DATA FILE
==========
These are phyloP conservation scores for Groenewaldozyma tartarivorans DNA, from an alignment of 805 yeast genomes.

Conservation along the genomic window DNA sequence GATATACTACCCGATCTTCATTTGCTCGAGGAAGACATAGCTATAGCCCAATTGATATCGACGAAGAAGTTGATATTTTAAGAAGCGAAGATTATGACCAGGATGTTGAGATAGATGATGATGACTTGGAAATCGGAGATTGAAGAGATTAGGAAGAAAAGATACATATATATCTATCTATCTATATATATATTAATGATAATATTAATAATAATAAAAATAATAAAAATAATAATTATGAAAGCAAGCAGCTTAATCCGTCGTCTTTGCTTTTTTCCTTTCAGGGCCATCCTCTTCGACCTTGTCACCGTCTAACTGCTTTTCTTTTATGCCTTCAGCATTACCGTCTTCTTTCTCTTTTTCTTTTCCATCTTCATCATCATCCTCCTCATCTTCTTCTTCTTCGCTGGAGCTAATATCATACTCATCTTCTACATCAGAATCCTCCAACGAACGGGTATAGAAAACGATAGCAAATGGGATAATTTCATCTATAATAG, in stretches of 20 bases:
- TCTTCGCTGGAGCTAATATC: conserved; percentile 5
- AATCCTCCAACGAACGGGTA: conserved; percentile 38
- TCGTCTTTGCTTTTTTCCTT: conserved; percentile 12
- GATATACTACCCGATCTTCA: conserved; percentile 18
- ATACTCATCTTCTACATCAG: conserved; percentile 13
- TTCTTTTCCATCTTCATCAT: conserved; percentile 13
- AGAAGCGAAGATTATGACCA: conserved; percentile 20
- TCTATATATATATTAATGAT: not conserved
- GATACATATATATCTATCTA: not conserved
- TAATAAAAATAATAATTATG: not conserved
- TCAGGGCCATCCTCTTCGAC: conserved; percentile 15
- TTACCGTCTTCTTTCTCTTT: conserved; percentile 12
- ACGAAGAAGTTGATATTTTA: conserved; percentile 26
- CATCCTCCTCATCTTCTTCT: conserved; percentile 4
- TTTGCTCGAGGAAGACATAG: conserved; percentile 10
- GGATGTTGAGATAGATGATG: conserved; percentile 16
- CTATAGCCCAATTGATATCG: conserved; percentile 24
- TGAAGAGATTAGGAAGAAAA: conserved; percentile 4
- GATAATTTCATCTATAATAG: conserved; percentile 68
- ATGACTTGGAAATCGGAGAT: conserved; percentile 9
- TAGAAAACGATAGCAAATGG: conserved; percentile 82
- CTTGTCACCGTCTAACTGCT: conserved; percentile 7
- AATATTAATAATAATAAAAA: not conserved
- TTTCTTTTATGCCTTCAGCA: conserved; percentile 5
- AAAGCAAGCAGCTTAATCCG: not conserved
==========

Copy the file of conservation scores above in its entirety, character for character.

These are phyloP conservation scores for Groenewaldozyma tartarivorans DNA, from an alignment of 805 yeast genomes.

Conservation along the genomic window DNA sequence GATATACTACCCGATCTTCATTTGCTCGAGGAAGACATAGCTATAGCCCAATTGATATCGACGAAGAAGTTGATATTTTAAGAAGCGAAGATTATGACCAGGATGTTGAGATAGATGATGATGACTTGGAAATCGGAGATTGAAGAGATTAGGAAGAAAAGATACATATATATCTATCTATCTATATATATATTAATGATAATATTAATAATAATAAAAATAATAAAAATAATAATTATGAAAGCAAGCAGCTTAATCCGTCGTCTTTGCTTTTTTCCTTTCAGGGCCATCCTCTTCGACCTTGTCACCGTCTAACTGCTTTTCTTTTATGCCTTCAGCATTACCGTCTTCTTTCTCTTTTTCTTTTCCATCTTCATCATCATCCTCCTCATCTTCTTCTTCTTCGCTGGAGCTAATATCATACTCATCTTCTACATCAGAATCCTCCAACGAACGGGTATAGAAAACGATAGCAAATGGGATAATTTCATCTATAATAG, in stretches of 20 bases:
- TCTTCGCTGGAGCTAATATC: conserved; percentile 5
- AATCCTCCAACGAACGGGTA: conserved; percentile 38
- TCGTCTTTGCTTTTTTCCTT: conserved; percentile 12
- GATATACTACCCGATCTTCA: conserved; percentile 18
- ATACTCATCTTCTACATCAG: conserved; percentile 13
- TTCTTTTCCATCTTCATCAT: conserved; percentile 13
- AGAAGCGAAGATTATGACCA: conserved; percentile 20
- TCTATATATATATTAATGAT: not conserved
- GATACATATATATCTATCTA: not conserved
- TAATAAAAATAATAATTATG: not conserved
- TCAGGGCCATCCTCTTCGAC: conserved; percentile 15
- TTACCGTCTTCTTTCTCTTT: conserved; percentile 12
- ACGAAGAAGTTGATATTTTA: conserved; percentile 26
- CATCCTCCTCATCTTCTTCT: conserved; percentile 4
- TTTGCTCGAGGAAGACATAG: conserved; percentile 10
- GGATGTTGAGATAGATGATG: conserved; percentile 16
- CTATAGCCCAATTGATATCG: conserved; percentile 24
- TGAAGAGATTAGGAAGAAAA: conserved; percentile 4
- GATAATTTCATCTATAATAG: conserved; percentile 68
- ATGACTTGGAAATCGGAGAT: conserved; percentile 9
- TAGAAAACGATAGCAAATGG: conserved; percentile 82
- CTTGTCACCGTCTAACTGCT: conserved; percentile 7
- AATATTAATAATAATAAAAA: not conserved
- TTTCTTTTATGCCTTCAGCA: conserved; percentile 5
- AAAGCAAGCAGCTTAATCCG: not conserved